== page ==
Students currently enrolled in the LL.M. Program sometimes inquire about transferring into the J.D. Program.
American employers generally prefer to hire J.D. graduates for traditional American legal practice. While foreign LL.M. students may be at an advantage with international employers, J.D. students, who have had three years of American legal study as opposed to one, may be at an advantage with American legal employers.
Current UCLA LL.M. students are allowed to apply to the J.D. Program as transfer students during the transfer application period (early May through early July of each year). The Law School Admission Test (LSAT) is not required. The applicant’s grades and the relative difficulty of coursework pursued in the LL.M. Program at UCLA will be weighed heavily. The admissions process is extremely selective (more selective than the LL.M. Program), and students with very high grades will be the most competitive. Letters of reference from UCLA School of Law faculty will also carry significant weight.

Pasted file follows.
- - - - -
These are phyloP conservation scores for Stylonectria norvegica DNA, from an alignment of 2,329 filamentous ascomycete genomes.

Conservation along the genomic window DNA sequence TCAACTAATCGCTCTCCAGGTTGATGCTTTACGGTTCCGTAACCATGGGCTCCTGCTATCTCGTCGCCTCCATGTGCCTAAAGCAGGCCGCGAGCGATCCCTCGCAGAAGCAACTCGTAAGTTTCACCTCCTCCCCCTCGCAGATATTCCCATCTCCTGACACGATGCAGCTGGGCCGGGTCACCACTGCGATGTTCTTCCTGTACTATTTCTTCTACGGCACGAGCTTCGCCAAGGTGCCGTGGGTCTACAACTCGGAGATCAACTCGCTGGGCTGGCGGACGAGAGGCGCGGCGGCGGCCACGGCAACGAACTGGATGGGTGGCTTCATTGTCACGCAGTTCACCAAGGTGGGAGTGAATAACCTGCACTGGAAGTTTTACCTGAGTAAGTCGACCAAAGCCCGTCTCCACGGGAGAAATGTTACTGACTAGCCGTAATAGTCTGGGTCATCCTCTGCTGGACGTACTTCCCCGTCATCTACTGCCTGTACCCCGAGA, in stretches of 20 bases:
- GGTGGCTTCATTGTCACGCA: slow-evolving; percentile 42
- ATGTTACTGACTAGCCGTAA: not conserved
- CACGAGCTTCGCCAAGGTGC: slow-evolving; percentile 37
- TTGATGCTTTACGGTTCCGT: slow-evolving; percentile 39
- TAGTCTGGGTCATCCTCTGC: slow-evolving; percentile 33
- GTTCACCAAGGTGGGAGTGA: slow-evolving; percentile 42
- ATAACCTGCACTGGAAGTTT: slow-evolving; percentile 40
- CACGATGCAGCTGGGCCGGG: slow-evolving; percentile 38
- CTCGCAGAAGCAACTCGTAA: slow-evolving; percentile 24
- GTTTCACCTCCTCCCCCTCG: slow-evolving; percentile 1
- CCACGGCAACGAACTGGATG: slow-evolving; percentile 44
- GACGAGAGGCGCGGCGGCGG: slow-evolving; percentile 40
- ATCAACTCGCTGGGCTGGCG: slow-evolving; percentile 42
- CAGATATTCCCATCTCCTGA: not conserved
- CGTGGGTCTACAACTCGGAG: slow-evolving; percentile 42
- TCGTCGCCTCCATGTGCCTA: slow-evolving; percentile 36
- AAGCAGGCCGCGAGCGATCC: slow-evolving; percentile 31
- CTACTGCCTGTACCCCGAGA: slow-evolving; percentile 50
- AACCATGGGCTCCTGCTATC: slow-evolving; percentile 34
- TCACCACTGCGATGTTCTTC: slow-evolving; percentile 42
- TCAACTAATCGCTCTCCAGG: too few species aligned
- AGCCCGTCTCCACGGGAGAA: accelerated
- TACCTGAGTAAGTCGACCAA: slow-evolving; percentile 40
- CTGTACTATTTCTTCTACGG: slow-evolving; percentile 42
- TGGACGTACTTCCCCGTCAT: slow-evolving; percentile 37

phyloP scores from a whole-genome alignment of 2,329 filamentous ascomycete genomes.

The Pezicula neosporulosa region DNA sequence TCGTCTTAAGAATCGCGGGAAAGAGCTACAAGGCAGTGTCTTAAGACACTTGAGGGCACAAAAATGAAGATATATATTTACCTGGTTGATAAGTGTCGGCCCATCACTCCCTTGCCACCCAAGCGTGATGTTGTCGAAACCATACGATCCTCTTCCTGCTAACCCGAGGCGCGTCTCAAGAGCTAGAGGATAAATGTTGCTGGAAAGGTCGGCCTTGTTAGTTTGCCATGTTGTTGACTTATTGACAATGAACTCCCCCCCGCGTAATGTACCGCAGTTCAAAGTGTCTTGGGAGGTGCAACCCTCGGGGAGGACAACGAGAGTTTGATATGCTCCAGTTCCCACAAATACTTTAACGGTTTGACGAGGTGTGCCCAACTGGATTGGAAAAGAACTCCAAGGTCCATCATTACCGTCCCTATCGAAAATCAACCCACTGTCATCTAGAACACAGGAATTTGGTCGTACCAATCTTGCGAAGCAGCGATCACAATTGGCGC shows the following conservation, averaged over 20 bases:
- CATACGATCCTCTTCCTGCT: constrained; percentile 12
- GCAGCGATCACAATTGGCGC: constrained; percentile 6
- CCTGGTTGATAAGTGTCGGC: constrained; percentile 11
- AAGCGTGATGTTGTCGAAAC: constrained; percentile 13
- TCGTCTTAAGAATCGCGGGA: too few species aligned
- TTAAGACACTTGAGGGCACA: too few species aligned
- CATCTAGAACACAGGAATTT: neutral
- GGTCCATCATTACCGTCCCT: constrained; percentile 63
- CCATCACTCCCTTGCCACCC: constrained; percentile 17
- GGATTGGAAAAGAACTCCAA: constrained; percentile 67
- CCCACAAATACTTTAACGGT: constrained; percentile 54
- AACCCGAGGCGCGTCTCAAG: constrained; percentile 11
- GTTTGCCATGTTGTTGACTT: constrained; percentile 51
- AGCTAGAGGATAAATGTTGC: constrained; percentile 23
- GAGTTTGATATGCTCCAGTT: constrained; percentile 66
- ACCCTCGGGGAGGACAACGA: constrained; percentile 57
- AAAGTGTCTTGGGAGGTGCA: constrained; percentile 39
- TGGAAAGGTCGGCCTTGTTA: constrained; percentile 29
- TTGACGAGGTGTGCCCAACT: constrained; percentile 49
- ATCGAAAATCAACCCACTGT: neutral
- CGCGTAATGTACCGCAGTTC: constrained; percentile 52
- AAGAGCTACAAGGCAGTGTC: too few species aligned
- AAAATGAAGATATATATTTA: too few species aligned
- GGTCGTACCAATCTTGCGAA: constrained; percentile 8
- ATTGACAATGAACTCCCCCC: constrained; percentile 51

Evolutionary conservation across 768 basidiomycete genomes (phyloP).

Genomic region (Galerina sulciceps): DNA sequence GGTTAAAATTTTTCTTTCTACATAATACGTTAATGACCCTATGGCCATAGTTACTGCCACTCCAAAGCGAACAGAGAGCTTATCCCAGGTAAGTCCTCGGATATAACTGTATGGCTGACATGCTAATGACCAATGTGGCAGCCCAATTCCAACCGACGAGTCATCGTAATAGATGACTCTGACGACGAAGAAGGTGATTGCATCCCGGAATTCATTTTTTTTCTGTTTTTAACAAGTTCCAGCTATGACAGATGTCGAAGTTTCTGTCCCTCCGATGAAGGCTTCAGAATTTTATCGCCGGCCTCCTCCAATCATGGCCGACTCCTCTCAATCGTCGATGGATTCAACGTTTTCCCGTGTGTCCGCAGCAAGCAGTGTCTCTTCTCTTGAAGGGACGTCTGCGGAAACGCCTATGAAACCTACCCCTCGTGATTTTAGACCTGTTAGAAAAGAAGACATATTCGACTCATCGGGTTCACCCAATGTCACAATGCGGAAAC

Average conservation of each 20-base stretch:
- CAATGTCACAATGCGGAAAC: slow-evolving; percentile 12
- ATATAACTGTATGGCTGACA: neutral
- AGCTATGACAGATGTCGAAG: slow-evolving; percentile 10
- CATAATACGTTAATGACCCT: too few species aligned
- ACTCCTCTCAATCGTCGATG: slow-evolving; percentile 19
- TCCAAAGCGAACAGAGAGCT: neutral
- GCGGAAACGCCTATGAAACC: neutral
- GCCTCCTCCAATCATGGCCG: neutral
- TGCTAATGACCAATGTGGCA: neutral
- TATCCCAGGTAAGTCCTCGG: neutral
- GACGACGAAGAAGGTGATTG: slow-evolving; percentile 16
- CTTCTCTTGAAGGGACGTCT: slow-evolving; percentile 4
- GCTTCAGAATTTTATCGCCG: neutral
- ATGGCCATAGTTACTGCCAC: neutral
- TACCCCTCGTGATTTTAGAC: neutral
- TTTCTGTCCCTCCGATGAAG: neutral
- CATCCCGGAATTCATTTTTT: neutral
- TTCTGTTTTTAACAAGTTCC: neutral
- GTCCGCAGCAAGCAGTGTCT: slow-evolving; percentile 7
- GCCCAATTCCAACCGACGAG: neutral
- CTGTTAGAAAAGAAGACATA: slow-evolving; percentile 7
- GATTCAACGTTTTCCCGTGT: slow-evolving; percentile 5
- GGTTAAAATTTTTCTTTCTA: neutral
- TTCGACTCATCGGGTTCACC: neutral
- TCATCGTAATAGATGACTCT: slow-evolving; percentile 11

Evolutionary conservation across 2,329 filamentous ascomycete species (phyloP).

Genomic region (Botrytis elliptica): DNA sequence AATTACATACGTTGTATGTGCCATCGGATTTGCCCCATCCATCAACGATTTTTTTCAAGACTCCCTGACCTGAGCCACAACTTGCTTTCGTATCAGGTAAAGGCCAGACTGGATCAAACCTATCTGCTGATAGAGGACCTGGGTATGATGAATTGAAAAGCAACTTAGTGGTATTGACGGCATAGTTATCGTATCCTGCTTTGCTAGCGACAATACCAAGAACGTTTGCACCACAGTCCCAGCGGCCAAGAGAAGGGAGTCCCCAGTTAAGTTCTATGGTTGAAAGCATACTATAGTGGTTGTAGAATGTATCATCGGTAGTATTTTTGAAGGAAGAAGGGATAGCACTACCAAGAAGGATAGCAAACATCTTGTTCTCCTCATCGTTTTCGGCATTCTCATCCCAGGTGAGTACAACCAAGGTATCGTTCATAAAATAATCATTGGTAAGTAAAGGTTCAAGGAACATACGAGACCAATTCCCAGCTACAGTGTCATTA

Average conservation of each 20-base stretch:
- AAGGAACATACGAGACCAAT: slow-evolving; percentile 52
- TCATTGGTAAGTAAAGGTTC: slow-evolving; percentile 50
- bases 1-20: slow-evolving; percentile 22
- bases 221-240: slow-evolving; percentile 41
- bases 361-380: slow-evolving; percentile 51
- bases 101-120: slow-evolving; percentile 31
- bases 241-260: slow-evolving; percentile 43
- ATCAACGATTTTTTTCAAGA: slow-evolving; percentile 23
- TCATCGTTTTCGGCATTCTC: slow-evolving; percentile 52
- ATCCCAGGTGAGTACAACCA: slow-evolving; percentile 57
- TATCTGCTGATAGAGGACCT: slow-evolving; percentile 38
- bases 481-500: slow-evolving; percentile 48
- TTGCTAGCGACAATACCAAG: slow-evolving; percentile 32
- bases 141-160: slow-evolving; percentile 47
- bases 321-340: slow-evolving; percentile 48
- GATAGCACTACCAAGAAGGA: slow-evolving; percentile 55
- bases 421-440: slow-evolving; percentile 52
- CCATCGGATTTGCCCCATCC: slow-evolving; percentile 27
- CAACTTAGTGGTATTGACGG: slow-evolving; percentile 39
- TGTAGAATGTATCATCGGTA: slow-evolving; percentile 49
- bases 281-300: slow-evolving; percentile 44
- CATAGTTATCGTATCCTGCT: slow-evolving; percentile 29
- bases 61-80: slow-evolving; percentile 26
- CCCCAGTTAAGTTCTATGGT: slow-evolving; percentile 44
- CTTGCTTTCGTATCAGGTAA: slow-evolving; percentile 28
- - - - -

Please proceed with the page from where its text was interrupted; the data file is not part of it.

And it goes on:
If the applicant is accepted into the J.D. Program, he or she may transfer the credits from law classes taken toward the completion of the LL.M. degree, with the exception of courses that cannot be taken by J.D. students, such as Contracts for Foreign Lawyers (403), Legal Research, Writing, and Analysis (406), American Law in a Global Context (470), and U.S. Constitutional Law for Foreign Lawyers (475).
The student must then complete the first year curriculum in his or her second year at UCLA. In the third year, enough advanced courses must be completed in order to satisfy the J.D. graduation requirement of 87 units. No LL.M. degree is awarded.
Only students currently enrolled in UCLA’s LL.M. Program may apply in this manner. Those who have already been awarded an LL.M. at UCLA or elsewhere may apply as traditional J.D. applicants to the three-year program. This will require the submission of a valid LSAT score. Questions about the J.D. application process should be directed to the Admissions Office.